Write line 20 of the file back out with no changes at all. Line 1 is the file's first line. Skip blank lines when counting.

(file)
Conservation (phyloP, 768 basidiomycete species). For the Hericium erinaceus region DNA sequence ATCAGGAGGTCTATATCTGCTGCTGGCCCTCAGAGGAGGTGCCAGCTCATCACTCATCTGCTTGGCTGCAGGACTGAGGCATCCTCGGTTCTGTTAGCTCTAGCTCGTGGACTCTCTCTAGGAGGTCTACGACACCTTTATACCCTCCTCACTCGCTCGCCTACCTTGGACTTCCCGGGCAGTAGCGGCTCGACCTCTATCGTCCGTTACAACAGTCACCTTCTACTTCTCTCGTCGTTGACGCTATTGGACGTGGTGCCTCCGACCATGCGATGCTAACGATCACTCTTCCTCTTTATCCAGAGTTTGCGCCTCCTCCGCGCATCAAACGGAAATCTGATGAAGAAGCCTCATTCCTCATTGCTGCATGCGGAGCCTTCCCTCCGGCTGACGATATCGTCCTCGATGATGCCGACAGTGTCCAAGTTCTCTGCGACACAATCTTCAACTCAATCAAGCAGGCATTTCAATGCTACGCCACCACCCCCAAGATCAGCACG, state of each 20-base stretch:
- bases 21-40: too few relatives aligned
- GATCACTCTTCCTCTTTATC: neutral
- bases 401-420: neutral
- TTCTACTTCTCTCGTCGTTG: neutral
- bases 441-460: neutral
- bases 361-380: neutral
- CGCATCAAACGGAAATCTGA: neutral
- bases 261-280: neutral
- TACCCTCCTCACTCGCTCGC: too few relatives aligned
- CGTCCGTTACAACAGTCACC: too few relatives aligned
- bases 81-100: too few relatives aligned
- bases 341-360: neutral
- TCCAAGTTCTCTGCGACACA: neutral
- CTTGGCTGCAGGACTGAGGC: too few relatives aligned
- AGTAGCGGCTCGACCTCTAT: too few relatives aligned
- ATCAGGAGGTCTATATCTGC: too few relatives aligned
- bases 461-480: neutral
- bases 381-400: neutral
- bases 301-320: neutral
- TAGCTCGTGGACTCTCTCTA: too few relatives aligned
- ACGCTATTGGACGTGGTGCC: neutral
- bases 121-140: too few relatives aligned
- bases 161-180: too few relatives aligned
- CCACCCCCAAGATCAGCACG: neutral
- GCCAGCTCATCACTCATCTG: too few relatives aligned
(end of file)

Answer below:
- bases 301-320: neutral